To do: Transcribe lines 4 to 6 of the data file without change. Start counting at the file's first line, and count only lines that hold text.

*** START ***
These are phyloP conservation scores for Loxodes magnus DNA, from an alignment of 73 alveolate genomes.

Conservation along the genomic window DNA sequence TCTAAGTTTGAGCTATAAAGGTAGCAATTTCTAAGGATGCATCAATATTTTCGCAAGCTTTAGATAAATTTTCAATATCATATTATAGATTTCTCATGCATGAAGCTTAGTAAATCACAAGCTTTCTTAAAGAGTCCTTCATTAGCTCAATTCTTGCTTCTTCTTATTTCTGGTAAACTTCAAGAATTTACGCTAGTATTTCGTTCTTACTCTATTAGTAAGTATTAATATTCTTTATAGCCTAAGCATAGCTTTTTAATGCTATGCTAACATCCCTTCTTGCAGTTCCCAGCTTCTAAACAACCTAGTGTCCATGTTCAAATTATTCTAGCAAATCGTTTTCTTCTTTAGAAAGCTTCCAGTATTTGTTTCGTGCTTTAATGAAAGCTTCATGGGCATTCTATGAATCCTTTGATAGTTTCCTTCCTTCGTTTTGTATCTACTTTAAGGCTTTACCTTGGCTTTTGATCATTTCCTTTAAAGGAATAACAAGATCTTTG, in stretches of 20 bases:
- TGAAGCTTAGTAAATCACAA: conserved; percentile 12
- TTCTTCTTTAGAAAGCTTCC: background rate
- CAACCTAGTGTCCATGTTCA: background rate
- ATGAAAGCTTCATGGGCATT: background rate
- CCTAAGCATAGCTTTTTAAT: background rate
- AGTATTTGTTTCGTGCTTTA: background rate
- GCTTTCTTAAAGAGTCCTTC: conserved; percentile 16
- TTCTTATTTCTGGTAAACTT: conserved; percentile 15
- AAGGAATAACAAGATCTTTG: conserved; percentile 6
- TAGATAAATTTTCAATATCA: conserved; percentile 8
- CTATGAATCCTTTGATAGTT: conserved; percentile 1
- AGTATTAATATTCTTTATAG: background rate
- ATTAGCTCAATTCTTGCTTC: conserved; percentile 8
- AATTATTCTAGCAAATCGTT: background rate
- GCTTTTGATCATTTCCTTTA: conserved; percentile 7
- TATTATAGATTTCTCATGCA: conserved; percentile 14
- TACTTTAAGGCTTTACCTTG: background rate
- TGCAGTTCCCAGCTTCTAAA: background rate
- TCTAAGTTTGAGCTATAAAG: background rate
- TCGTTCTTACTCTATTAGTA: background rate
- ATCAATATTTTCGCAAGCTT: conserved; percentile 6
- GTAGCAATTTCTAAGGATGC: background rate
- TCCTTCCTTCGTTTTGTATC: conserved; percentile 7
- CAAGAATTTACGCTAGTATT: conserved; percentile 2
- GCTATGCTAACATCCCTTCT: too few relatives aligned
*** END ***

- TTCTTCTTTAGAAAGCTTCC: background rate
- CAACCTAGTGTCCATGTTCA: background rate
- ATGAAAGCTTCATGGGCATT: background rate